Gingivitis typically develops due to a bacterial infection caused by plaque overgrowth. Other viral or fungal infections may also cause it. Treatment can depend on the severity.
Gingivitis is an inflammation of the gums, usually caused by a bacterial infection. If left untreated, it can become a more serious infection known as periodontitis.
Gingivitis is usually caused by an overgrowth of dental plaque. In addition to improper dental hygiene, there can be many contributing factors, such as:
- certain medications, such as phenytoin, cyclosporine, calcium channel blockers, and oral or injectable birth control (these medications can cause gingivitis or make it worse because they can lead to an overgrowth of gum tissue and make plaque hard to remove)
- severe deficiencies of vitamin C (this is rare in the United States)
- hormonal changes, including during pregnancy and menopause
- heavy metals like nickel, which can be found in some jewelry
- exposure to bismuth, which can be found in some makeup
There are some types of gingivitis-causing gum infections that are not related to plaque overgrowth. These include:
Your gums actually attach to the teeth at a lower point than the gum edges we see. This forms a small space called a sulcus. Food and plaque can get trapped in this space and cause a gum infection or gingivitis.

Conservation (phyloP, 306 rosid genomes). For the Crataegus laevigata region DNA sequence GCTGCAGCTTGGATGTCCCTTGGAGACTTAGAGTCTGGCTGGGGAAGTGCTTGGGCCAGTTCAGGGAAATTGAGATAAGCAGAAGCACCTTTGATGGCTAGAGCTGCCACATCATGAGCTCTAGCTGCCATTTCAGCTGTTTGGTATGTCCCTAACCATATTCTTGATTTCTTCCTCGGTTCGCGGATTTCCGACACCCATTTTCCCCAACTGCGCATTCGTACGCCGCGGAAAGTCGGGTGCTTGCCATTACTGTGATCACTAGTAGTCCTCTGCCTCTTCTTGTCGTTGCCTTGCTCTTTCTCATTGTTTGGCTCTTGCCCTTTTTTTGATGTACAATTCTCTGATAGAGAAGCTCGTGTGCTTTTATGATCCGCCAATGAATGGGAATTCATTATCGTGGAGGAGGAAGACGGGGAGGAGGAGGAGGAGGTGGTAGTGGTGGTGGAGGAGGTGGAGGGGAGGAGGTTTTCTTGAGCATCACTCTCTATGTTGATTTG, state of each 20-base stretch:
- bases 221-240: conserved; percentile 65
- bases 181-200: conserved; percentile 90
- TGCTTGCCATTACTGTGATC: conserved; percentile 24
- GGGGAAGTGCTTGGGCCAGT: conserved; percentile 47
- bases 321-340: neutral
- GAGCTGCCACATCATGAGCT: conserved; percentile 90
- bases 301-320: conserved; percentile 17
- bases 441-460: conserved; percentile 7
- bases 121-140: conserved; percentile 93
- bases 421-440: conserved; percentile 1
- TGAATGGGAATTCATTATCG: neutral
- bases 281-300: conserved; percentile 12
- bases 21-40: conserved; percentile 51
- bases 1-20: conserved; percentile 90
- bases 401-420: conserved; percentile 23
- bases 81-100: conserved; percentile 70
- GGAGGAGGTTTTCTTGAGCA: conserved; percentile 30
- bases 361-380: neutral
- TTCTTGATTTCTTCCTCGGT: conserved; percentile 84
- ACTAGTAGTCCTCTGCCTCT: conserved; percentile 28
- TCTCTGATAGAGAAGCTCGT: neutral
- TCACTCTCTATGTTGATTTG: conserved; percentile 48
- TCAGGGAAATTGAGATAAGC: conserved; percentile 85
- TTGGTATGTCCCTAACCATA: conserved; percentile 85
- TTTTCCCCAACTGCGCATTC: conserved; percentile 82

Plaque is a thin film of bacteria. It constantly forms on the surface of your teeth. As plaque advances, it hardens and becomes tartar. You can develop a gum infection when plaque extends below the gum line.
If left unchecked, gingivitis can cause the gums to separate from the teeth. This can cause:
- injury to the soft tissue and bone supporting the teeth
- the tooth to become loose and unstable
- the loss of the tooth, if infection progresses
The following are risk factors for gingivitis and periodontitis:
Many people aren’t aware that they have gum disease. It’s possible to have gingivitis without any symptoms. However, the following can be symptoms of gum disease:
- gums that are red, tender, or swollen
- gums that bleed when you brush or floss your teeth
- gums that have pulled away from your teeth
- loose teeth
- a change in how your teeth fit together when you bite (malocclusion)
- pus between your teeth and gums
- pain when chewing
- sensitive teeth
- partial dentures that no longer fit
- foul-smelling breath that doesn’t go away after you brush your teeth
It’s important to contact a dentist if you think you might have gum disease because it can still be reversed at early stages. Contact a dentist if you have any symptoms of gum disease. Early signs are usually gums that are red, swollen, and bleeding easily.
During a dental exam, your gums will be probed with a small ruler.
- This probing is a way to check for inflammation.
- It measures any pockets around your teeth. A typical depth is 1 to 3 millimeters.
- Your dentist may also order X-rays to check for bone loss.